United States of America, Plaintiff-appellee, v. Clarence O. Samuel, Defendant-appellant.united States of America, Plaintiff-appellee, v. Kelvin Shaw, Defendant-appellant, 898 F.2d 149 (4th Cir. 1990)Annotate this Case
Appeals from the United States District Court for the Eastern District of Virginia, at Alexandria. Albert V. Bryan, Jr., Chief District Judge. (CR-87-235-A)
Donald Thomas Cheatham, Washington, D.C., for appellants.
William Graham Otis, Assistant United States Attorney, Alexandria, Va., for appellee. On Brief: Vincent H. Fuller, Alexandria, Va., for appellants. Henry E. Hudson, United States Attorney; Kimberly M. Zimmer, Special Assistant United States Attorney; Laureen A. Buckert, Third Year Law Student; Rosalie C. Patrick, Third Year Law Student, Alexandria, Va., for appellee.
Before WIDENER, Circuit Judge, JAMES H. MICHAEL, Jr., United States District Judge for the Western District of Virginia, sitting by designation, and WALTER E. HOFFMAN, Senior United States District Judge for the Eastern District of Virginia, sitting by designation.
Kelvin Shaw and Clarence O. Samuel contend that the district court erred in denying their motion to suppress evidence which they allege was obtained in violation of their fourth amendment rights. We find no merit to the appellants' argument, and we affirm.
Shaw and Samuel were arrested September 3, 1987, at National Airport in Northern Virginia and charged with possession of cocaine with intent to distribute in violation of 21 U.S.C. § 841(b) (1)-(A) (ii) and with traveling in interstate commerce to carry out an illegal activity in violation of 18 U.S.C. § 1952. Agent Johnston and Detective Brent, members of the Drug Enforcement Agency Task Force assigned to the airport, observed the two men arrive on an Eastern Airlines shuttle flight from LaGuardia Airport in New York City.
According to Johnston's testimony at the suppression hearing, Shaw and Samuel disembarked from the flight together and went into a restroom. The agents, who were in plain clothes and were armed, followed the men. When the men turned to leave the restroom, Agent Johnston identified himself as a member of the DEA Task Force by showing the men his badge and credentials. He asked permission to speak with them, and both consented. Johnston also said neither he nor Agent Brent attempted to block the restroom exit or prevent the men from leaving in any way; nor did the agents at any time during the conversation display their weapons.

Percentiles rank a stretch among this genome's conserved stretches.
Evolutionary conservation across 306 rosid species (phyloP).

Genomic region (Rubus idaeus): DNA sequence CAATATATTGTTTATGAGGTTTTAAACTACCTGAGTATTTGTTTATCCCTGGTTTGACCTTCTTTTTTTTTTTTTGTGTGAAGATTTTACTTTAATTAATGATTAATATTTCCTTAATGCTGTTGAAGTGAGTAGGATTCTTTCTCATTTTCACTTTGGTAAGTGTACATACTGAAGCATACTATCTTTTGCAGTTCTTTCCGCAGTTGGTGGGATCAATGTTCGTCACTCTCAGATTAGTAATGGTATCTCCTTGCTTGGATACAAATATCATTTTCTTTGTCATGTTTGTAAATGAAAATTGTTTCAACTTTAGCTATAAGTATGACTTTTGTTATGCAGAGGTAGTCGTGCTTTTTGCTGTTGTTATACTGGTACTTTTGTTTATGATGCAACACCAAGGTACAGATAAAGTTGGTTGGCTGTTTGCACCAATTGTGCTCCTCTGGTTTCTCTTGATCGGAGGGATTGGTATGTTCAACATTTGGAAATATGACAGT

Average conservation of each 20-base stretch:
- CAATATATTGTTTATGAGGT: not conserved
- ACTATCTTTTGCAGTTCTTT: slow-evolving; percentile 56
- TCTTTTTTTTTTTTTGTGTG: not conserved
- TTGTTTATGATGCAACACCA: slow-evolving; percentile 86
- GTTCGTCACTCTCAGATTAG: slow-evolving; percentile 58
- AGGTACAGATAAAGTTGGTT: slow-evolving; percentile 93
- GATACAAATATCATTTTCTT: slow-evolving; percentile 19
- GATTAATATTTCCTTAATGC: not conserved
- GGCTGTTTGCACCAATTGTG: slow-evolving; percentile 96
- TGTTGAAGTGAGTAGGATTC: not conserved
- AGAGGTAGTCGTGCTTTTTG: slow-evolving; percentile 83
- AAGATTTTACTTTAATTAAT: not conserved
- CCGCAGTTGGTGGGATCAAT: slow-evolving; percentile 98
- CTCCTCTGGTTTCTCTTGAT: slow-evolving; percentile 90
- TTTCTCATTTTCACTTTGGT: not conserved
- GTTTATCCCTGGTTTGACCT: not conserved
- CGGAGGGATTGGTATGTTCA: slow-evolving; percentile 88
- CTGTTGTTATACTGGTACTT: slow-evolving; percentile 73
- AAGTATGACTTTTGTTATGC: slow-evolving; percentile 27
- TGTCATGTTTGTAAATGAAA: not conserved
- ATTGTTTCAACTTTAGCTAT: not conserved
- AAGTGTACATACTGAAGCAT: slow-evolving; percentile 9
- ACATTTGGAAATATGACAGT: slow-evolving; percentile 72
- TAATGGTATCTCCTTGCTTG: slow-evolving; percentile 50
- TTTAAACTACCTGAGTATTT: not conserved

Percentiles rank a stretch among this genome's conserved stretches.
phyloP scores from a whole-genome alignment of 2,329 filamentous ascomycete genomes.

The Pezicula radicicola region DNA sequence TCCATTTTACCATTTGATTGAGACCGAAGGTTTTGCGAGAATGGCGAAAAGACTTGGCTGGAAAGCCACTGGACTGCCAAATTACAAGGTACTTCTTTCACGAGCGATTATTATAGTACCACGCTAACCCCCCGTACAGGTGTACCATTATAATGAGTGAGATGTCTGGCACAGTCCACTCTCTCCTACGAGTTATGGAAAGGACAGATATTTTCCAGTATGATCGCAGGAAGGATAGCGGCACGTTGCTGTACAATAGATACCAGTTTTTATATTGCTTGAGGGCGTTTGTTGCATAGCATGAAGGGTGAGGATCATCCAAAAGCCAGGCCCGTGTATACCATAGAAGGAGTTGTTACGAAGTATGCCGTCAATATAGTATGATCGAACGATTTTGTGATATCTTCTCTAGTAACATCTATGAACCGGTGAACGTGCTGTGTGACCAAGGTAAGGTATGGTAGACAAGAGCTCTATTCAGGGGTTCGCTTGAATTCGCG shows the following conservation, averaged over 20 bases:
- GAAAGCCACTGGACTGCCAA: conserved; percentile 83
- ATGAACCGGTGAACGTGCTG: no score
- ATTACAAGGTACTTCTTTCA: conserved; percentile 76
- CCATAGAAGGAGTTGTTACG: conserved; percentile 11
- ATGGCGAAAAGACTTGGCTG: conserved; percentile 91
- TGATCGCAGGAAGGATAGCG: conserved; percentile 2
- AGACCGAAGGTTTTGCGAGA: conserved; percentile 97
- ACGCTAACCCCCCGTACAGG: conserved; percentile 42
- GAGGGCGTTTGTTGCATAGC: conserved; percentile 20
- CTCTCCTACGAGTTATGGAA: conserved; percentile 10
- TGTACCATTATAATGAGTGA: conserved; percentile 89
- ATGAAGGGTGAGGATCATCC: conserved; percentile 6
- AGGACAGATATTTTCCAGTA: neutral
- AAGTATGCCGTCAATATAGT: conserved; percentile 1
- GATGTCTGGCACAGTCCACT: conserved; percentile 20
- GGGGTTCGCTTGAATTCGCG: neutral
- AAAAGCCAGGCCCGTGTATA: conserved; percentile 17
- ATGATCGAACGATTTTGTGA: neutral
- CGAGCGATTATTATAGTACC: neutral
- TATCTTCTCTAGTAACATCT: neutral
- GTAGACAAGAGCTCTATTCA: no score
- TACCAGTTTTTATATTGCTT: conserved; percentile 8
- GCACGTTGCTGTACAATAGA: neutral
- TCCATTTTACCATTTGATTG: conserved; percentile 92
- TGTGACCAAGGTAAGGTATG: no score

Shaw and Samuel told Johnston that they were traveling together. They produced tickets, which had been paid for in cash, in the names of K. Shaw and L. George. After the tickets were returned to them, Johnston asked if they had any identification. Shaw produced a photo ID from New York, which was returned. Johnston said that Samuel started to reach in his back pocket but then said he had no identification with him. Both stated they were in Washington, D.C., to visit their girlfriends. When asked their girlfriends' names and addresses, however, Samuel did not respond; Shaw produced a brown piece of paper with a name and address on it.
Johnston then explained the purpose of his questioning and asked the men if they were carrying narcotics. Both denied they were. Johnston asked Shaw if he would mind being patted down. Johnston also stated that he advised Shaw that he had the right to refuse. Johnston stated that Shaw did not consent verbally, but instead took a half step forward holding his jacket open with both hands in a manner Johnston said he understood to be a consent to the pat down.
The pat down revealed that Shaw was carrying a package in his groin area which contained 100 vials of a substance which appeared to be crack and which field tested positive for cocaine. Both men were advised that they were under arrest. Samuel was then searched and a pack was found in his groin area which contained 100 vials of what appeared to be crack and 20 vials of a white powder, all of which field tested positive for cocaine.
Shaw also testified at the suppression hearing. He said that Johnston identified himself as a DEA agent and said that he wanted to ask them some questions. Shaw claimed that Johnston told them he was armed and that he was going to search them. When asked if he had voluntarily consented to the search, Shaw responded only that he had felt that he had no choice. Shaw also said that Johnston never told them they were free to leave or to refuse to answer his questions.